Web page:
It’s not only extreme dysentery declining that I have noted. In my earliest beekeeping years, European foulbrood (EFB) was disappointingly common. Then, in my personal bee world, it simply vanished for about 25 years. Without warning, two years ago, I had two cases of EFB in my hives. Where did it go and why did it return? What happened?
Are tracheal mites still out there? They were the beekeeping boogieman for a while, but now I don’t read much about them. Apparently, some varroa controls also destroy tracheal mites. Is that what happened to them?
There are always mites in the management mix. Varroa, and the viruses it vectors, are probably the most serious wintering problems that a colony faces. It appears that even a small population of varroa mites can vector viruses that are able to kill or maim bees on their own.
As scientists and beekeepers grow in their understanding of the full effects of these viral invaders, our respect for the damage that they cause is increasing. At this point in our hive management recommendations, our best control of invasive viruses is to vigorously suppress varroa populations. A hive killed by mites can be safely reused.
(But stay tuned. While this looks like a solid recommendation at this time, in the future, new information about bee viruses and other microscopic invaders might change this belief. Presently, I have no scientific documentation to suggest that this is happening so I will continue to use restored equipment. I am only suggesting that we stay alert.)
In warm climates, the wax moth is a relentless taskmaster. The combs are often under attack before the colony is even completely dead. Warm-climate beekeepers must be doubly alert or their problem is compounded — they will have lost bees and comb. In cooler climates, the wax moth situation is still a concern, but not as urgent.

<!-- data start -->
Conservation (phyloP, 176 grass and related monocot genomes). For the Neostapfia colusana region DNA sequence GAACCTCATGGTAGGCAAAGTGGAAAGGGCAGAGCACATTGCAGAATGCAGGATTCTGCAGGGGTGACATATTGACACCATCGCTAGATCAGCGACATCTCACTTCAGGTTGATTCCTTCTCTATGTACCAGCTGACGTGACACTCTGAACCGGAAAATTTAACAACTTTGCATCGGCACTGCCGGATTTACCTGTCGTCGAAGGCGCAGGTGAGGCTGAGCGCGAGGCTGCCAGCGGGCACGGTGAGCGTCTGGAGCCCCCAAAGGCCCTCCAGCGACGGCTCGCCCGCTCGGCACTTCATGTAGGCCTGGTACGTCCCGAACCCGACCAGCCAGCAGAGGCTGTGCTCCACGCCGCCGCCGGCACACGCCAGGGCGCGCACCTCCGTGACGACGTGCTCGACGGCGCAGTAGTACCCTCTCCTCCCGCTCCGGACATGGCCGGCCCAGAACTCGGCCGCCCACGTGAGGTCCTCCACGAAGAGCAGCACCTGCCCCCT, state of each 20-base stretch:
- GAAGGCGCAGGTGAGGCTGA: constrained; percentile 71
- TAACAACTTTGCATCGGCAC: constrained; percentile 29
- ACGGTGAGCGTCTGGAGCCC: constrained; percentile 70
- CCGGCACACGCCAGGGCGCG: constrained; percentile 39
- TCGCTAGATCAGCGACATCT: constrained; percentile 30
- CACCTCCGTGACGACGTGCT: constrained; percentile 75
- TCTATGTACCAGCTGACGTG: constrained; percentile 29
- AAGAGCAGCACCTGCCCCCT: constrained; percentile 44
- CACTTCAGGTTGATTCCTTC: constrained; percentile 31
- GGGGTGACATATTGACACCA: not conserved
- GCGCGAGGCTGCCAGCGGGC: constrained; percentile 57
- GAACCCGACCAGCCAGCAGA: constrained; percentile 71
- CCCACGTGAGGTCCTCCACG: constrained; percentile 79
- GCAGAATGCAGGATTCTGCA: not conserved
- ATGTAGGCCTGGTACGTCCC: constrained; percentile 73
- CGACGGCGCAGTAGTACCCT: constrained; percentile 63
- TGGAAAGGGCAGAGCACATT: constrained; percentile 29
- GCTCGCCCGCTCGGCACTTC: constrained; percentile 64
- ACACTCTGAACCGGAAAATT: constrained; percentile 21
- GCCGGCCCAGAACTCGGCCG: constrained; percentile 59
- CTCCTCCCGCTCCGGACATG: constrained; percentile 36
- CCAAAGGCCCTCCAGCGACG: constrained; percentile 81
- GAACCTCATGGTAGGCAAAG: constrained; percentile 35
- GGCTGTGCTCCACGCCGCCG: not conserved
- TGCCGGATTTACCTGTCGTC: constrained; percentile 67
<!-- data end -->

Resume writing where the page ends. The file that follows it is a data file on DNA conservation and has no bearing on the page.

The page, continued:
Keep mice out of stored equipment containing stored combs. Mice are attracted to dead bees in the combs as a food source and will make a bad situation even worse.
Starvation has distinct characteristics. The cluster will be in a tight (and dead) group, probably near the center of the colony with single dead bees scattered about. Frequently, the dead cluster is right at the top of the colony. (See earlier photo.) Upon removing frames from the colony, many bees will be seen in cells with their heads toward the comb midrib. Meager amounts of honey, if any, are usually all that remain. Occasionally, patches of honey can be found scattered throughout the hive, but bees were unable to get to it before chilling.
To restore equipment — or not
Once the reason for the winterkill has been determined, you need to decide what to do with the equipment. Diseased equipment should be destroyed or sterilized depending on the disease pathogen. Colonies that starved should have dead bees shaken from the equipment and comb as much as possible. True, replacement bees will remove all the dead bees from the frames, but assisting the bees with the task can save critical time for the developing colony.
Even after most of the dead bees are removed, a stench will be noticeable and unpleasant. Many bees will have filled wax cells with their bodies. If the humidity is high, their dead bodies may become …